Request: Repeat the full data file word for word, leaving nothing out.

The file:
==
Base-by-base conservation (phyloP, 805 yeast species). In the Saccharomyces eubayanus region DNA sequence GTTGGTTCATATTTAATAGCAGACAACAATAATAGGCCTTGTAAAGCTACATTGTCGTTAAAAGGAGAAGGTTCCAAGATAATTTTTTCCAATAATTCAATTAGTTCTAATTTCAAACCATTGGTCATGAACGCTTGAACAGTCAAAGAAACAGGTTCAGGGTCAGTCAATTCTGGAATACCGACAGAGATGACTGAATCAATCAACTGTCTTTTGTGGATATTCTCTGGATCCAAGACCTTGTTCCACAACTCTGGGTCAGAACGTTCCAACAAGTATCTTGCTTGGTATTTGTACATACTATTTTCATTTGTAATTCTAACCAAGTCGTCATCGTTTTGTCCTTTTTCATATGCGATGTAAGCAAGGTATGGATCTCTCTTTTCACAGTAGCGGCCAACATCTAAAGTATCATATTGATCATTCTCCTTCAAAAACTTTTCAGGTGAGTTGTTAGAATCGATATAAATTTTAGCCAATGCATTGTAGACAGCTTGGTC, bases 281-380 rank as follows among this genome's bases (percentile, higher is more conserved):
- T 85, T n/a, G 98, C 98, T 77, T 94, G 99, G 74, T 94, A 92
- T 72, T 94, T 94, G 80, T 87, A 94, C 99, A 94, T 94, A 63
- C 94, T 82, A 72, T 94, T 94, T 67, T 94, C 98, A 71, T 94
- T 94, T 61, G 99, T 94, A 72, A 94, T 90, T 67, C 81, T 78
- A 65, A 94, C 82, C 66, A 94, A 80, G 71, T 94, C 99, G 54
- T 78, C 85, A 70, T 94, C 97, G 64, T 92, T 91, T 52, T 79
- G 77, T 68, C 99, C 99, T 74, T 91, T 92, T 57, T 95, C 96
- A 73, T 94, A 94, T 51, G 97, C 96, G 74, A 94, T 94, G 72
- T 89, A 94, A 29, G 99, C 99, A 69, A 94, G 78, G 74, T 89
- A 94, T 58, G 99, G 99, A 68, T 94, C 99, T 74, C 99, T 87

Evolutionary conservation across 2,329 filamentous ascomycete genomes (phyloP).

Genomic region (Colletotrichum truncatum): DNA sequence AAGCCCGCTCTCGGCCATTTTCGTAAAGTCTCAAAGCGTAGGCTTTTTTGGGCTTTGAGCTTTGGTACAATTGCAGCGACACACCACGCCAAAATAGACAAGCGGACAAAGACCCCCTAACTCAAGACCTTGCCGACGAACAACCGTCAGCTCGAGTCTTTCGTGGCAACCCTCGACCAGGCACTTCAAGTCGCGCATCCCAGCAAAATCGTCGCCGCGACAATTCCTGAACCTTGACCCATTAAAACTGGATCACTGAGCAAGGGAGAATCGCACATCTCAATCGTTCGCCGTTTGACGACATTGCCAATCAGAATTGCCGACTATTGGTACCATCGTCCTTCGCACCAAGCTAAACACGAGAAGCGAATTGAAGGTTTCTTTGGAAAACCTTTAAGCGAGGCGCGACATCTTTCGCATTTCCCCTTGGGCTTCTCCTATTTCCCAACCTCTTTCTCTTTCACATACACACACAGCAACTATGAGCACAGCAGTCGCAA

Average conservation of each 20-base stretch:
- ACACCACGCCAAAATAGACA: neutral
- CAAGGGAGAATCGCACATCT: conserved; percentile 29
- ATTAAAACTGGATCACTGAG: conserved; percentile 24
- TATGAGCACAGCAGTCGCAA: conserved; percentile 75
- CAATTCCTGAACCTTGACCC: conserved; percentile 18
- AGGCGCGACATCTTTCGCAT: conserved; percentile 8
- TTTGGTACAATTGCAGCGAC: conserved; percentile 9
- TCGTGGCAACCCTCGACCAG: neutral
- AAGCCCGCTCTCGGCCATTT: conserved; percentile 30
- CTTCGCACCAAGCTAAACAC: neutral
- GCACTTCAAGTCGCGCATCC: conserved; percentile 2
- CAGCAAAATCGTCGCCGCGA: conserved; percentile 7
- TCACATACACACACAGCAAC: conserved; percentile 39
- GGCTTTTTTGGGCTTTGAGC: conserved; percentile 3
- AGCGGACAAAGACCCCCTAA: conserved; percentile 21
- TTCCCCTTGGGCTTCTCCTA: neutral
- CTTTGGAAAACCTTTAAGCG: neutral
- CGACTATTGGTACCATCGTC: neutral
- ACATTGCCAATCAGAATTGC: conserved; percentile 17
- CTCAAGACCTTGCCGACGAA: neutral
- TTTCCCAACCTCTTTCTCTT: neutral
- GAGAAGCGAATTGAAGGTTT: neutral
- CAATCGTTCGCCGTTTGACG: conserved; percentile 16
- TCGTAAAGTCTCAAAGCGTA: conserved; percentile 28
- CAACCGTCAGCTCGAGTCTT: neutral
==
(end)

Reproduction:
Base-by-base conservation (phyloP, 805 yeast species). In the Saccharomyces eubayanus region DNA sequence GTTGGTTCATATTTAATAGCAGACAACAATAATAGGCCTTGTAAAGCTACATTGTCGTTAAAAGGAGAAGGTTCCAAGATAATTTTTTCCAATAATTCAATTAGTTCTAATTTCAAACCATTGGTCATGAACGCTTGAACAGTCAAAGAAACAGGTTCAGGGTCAGTCAATTCTGGAATACCGACAGAGATGACTGAATCAATCAACTGTCTTTTGTGGATATTCTCTGGATCCAAGACCTTGTTCCACAACTCTGGGTCAGAACGTTCCAACAAGTATCTTGCTTGGTATTTGTACATACTATTTTCATTTGTAATTCTAACCAAGTCGTCATCGTTTTGTCCTTTTTCATATGCGATGTAAGCAAGGTATGGATCTCTCTTTTCACAGTAGCGGCCAACATCTAAAGTATCATATTGATCATTCTCCTTCAAAAACTTTTCAGGTGAGTTGTTAGAATCGATATAAATTTTAGCCAATGCATTGTAGACAGCTTGGTC, bases 281-380 rank as follows among this genome's bases (percentile, higher is more conserved):
- T 85, T n/a, G 98, C 98, T 77, T 94, G 99, G 74, T 94, A 92
- T 72, T 94, T 94, G 80, T 87, A 94, C 99, A 94, T 94, A 63
- C 94, T 82, A 72, T 94, T 94, T 67, T 94, C 98, A 71, T 94
- T 94, T 61, G 99, T 94, A 72, A 94, T 90, T 67, C 81, T 78
- A 65, A 94, C 82, C 66, A 94, A 80, G 71, T 94, C 99, G 54
- T 78, C 85, A 70, T 94, C 97, G 64, T 92, T 91, T 52, T 79
- G 77, T 68, C 99, C 99, T 74, T 91, T 92, T 57, T 95, C 96
- A 73, T 94, A 94, T 51, G 97, C 96, G 74, A 94, T 94, G 72
- T 89, A 94, A 29, G 99, C 99, A 69, A 94, G 78, G 74, T 89
- A 94, T 58, G 99, G 99, A 68, T 94, C 99, T 74, C 99, T 87

Evolutionary conservation across 2,329 filamentous ascomycete genomes (phyloP).

Genomic region (Colletotrichum truncatum): DNA sequence AAGCCCGCTCTCGGCCATTTTCGTAAAGTCTCAAAGCGTAGGCTTTTTTGGGCTTTGAGCTTTGGTACAATTGCAGCGACACACCACGCCAAAATAGACAAGCGGACAAAGACCCCCTAACTCAAGACCTTGCCGACGAACAACCGTCAGCTCGAGTCTTTCGTGGCAACCCTCGACCAGGCACTTCAAGTCGCGCATCCCAGCAAAATCGTCGCCGCGACAATTCCTGAACCTTGACCCATTAAAACTGGATCACTGAGCAAGGGAGAATCGCACATCTCAATCGTTCGCCGTTTGACGACATTGCCAATCAGAATTGCCGACTATTGGTACCATCGTCCTTCGCACCAAGCTAAACACGAGAAGCGAATTGAAGGTTTCTTTGGAAAACCTTTAAGCGAGGCGCGACATCTTTCGCATTTCCCCTTGGGCTTCTCCTATTTCCCAACCTCTTTCTCTTTCACATACACACACAGCAACTATGAGCACAGCAGTCGCAA

Average conservation of each 20-base stretch:
- ACACCACGCCAAAATAGACA: neutral
- CAAGGGAGAATCGCACATCT: conserved; percentile 29
- ATTAAAACTGGATCACTGAG: conserved; percentile 24
- TATGAGCACAGCAGTCGCAA: conserved; percentile 75
- CAATTCCTGAACCTTGACCC: conserved; percentile 18
- AGGCGCGACATCTTTCGCAT: conserved; percentile 8
- TTTGGTACAATTGCAGCGAC: conserved; percentile 9
- TCGTGGCAACCCTCGACCAG: neutral
- AAGCCCGCTCTCGGCCATTT: conserved; percentile 30
- CTTCGCACCAAGCTAAACAC: neutral
- GCACTTCAAGTCGCGCATCC: conserved; percentile 2
- CAGCAAAATCGTCGCCGCGA: conserved; percentile 7
- TCACATACACACACAGCAAC: conserved; percentile 39
- GGCTTTTTTGGGCTTTGAGC: conserved; percentile 3
- AGCGGACAAAGACCCCCTAA: conserved; percentile 21
- TTCCCCTTGGGCTTCTCCTA: neutral
- CTTTGGAAAACCTTTAAGCG: neutral
- CGACTATTGGTACCATCGTC: neutral
- ACATTGCCAATCAGAATTGC: conserved; percentile 17
- CTCAAGACCTTGCCGACGAA: neutral
- TTTCCCAACCTCTTTCTCTT: neutral
- GAGAAGCGAATTGAAGGTTT: neutral
- CAATCGTTCGCCGTTTGACG: conserved; percentile 16
- TCGTAAAGTCTCAAAGCGTA: conserved; percentile 28
- CAACCGTCAGCTCGAGTCTT: neutral